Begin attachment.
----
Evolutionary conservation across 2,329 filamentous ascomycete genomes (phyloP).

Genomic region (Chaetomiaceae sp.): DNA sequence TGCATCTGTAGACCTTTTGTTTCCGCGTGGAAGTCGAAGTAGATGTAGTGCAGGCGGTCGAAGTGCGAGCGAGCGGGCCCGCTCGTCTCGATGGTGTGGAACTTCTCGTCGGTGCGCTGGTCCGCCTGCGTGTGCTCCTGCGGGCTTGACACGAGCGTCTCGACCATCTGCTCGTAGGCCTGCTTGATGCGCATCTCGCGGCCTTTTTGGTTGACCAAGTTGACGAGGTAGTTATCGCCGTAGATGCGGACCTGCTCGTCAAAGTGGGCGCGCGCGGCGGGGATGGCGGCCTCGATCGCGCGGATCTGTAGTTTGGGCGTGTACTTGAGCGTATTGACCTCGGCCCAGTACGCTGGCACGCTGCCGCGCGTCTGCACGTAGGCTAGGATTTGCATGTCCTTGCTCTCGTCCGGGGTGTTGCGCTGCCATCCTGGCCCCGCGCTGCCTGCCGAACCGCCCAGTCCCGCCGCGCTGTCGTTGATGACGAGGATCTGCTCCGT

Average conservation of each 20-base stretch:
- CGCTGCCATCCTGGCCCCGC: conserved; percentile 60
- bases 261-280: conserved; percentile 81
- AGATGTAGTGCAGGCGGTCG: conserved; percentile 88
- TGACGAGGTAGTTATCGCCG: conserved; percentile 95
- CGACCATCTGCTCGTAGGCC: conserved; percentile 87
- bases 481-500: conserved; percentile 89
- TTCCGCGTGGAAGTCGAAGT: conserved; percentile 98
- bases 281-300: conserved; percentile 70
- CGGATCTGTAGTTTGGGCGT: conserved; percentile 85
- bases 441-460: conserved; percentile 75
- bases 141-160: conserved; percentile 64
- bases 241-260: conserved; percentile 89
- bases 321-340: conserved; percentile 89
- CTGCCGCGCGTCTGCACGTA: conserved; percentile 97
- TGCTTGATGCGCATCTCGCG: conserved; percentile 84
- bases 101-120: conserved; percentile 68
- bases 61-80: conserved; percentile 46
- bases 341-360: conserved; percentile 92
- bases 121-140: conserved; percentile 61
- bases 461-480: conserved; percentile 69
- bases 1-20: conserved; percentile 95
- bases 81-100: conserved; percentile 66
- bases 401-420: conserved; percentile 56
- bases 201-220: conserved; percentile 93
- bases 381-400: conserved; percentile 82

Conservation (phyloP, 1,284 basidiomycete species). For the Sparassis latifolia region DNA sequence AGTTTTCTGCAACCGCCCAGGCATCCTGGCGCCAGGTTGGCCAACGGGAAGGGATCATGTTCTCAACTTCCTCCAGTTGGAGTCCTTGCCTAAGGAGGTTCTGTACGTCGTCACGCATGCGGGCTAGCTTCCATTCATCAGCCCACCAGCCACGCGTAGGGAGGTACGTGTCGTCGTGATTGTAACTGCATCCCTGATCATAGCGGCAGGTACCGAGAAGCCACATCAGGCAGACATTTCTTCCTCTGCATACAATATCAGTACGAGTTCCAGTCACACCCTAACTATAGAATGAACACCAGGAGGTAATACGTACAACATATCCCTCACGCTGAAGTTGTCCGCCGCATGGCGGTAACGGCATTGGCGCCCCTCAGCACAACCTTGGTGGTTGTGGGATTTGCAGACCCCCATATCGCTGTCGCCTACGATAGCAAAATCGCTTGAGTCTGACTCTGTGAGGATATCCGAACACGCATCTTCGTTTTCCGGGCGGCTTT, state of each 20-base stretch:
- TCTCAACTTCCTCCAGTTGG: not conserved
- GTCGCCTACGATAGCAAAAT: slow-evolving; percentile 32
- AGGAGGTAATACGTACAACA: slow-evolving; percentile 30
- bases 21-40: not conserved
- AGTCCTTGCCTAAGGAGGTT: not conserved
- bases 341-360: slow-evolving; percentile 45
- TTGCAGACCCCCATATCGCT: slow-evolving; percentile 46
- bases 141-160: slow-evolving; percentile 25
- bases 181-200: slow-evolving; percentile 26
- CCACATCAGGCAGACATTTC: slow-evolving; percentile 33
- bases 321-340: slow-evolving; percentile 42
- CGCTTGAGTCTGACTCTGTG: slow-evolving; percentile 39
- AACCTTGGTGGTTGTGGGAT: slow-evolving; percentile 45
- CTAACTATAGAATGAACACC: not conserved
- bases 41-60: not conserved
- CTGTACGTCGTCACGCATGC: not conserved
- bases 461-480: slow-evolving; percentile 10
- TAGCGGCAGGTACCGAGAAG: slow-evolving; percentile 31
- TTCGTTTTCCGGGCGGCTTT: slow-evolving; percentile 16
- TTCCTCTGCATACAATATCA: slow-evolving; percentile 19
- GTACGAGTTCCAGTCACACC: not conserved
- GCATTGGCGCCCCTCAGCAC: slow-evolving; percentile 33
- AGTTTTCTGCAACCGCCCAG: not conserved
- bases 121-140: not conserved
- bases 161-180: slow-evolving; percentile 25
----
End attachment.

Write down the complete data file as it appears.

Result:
Evolutionary conservation across 2,329 filamentous ascomycete genomes (phyloP).

Genomic region (Chaetomiaceae sp.): DNA sequence TGCATCTGTAGACCTTTTGTTTCCGCGTGGAAGTCGAAGTAGATGTAGTGCAGGCGGTCGAAGTGCGAGCGAGCGGGCCCGCTCGTCTCGATGGTGTGGAACTTCTCGTCGGTGCGCTGGTCCGCCTGCGTGTGCTCCTGCGGGCTTGACACGAGCGTCTCGACCATCTGCTCGTAGGCCTGCTTGATGCGCATCTCGCGGCCTTTTTGGTTGACCAAGTTGACGAGGTAGTTATCGCCGTAGATGCGGACCTGCTCGTCAAAGTGGGCGCGCGCGGCGGGGATGGCGGCCTCGATCGCGCGGATCTGTAGTTTGGGCGTGTACTTGAGCGTATTGACCTCGGCCCAGTACGCTGGCACGCTGCCGCGCGTCTGCACGTAGGCTAGGATTTGCATGTCCTTGCTCTCGTCCGGGGTGTTGCGCTGCCATCCTGGCCCCGCGCTGCCTGCCGAACCGCCCAGTCCCGCCGCGCTGTCGTTGATGACGAGGATCTGCTCCGT

Average conservation of each 20-base stretch:
- CGCTGCCATCCTGGCCCCGC: conserved; percentile 60
- bases 261-280: conserved; percentile 81
- AGATGTAGTGCAGGCGGTCG: conserved; percentile 88
- TGACGAGGTAGTTATCGCCG: conserved; percentile 95
- CGACCATCTGCTCGTAGGCC: conserved; percentile 87
- bases 481-500: conserved; percentile 89
- TTCCGCGTGGAAGTCGAAGT: conserved; percentile 98
- bases 281-300: conserved; percentile 70
- CGGATCTGTAGTTTGGGCGT: conserved; percentile 85
- bases 441-460: conserved; percentile 75
- bases 141-160: conserved; percentile 64
- bases 241-260: conserved; percentile 89
- bases 321-340: conserved; percentile 89
- CTGCCGCGCGTCTGCACGTA: conserved; percentile 97
- TGCTTGATGCGCATCTCGCG: conserved; percentile 84
- bases 101-120: conserved; percentile 68
- bases 61-80: conserved; percentile 46
- bases 341-360: conserved; percentile 92
- bases 121-140: conserved; percentile 61
- bases 461-480: conserved; percentile 69
- bases 1-20: conserved; percentile 95
- bases 81-100: conserved; percentile 66
- bases 401-420: conserved; percentile 56
- bases 201-220: conserved; percentile 93
- bases 381-400: conserved; percentile 82

Conservation (phyloP, 1,284 basidiomycete species). For the Sparassis latifolia region DNA sequence AGTTTTCTGCAACCGCCCAGGCATCCTGGCGCCAGGTTGGCCAACGGGAAGGGATCATGTTCTCAACTTCCTCCAGTTGGAGTCCTTGCCTAAGGAGGTTCTGTACGTCGTCACGCATGCGGGCTAGCTTCCATTCATCAGCCCACCAGCCACGCGTAGGGAGGTACGTGTCGTCGTGATTGTAACTGCATCCCTGATCATAGCGGCAGGTACCGAGAAGCCACATCAGGCAGACATTTCTTCCTCTGCATACAATATCAGTACGAGTTCCAGTCACACCCTAACTATAGAATGAACACCAGGAGGTAATACGTACAACATATCCCTCACGCTGAAGTTGTCCGCCGCATGGCGGTAACGGCATTGGCGCCCCTCAGCACAACCTTGGTGGTTGTGGGATTTGCAGACCCCCATATCGCTGTCGCCTACGATAGCAAAATCGCTTGAGTCTGACTCTGTGAGGATATCCGAACACGCATCTTCGTTTTCCGGGCGGCTTT, state of each 20-base stretch:
- TCTCAACTTCCTCCAGTTGG: not conserved
- GTCGCCTACGATAGCAAAAT: slow-evolving; percentile 32
- AGGAGGTAATACGTACAACA: slow-evolving; percentile 30
- bases 21-40: not conserved
- AGTCCTTGCCTAAGGAGGTT: not conserved
- bases 341-360: slow-evolving; percentile 45
- TTGCAGACCCCCATATCGCT: slow-evolving; percentile 46
- bases 141-160: slow-evolving; percentile 25
- bases 181-200: slow-evolving; percentile 26
- CCACATCAGGCAGACATTTC: slow-evolving; percentile 33
- bases 321-340: slow-evolving; percentile 42
- CGCTTGAGTCTGACTCTGTG: slow-evolving; percentile 39
- AACCTTGGTGGTTGTGGGAT: slow-evolving; percentile 45
- CTAACTATAGAATGAACACC: not conserved
- bases 41-60: not conserved
- CTGTACGTCGTCACGCATGC: not conserved
- bases 461-480: slow-evolving; percentile 10
- TAGCGGCAGGTACCGAGAAG: slow-evolving; percentile 31
- TTCGTTTTCCGGGCGGCTTT: slow-evolving; percentile 16
- TTCCTCTGCATACAATATCA: slow-evolving; percentile 19
- GTACGAGTTCCAGTCACACC: not conserved
- GCATTGGCGCCCCTCAGCAC: slow-evolving; percentile 33
- AGTTTTCTGCAACCGCCCAG: not conserved
- bases 121-140: not conserved
- bases 161-180: slow-evolving; percentile 25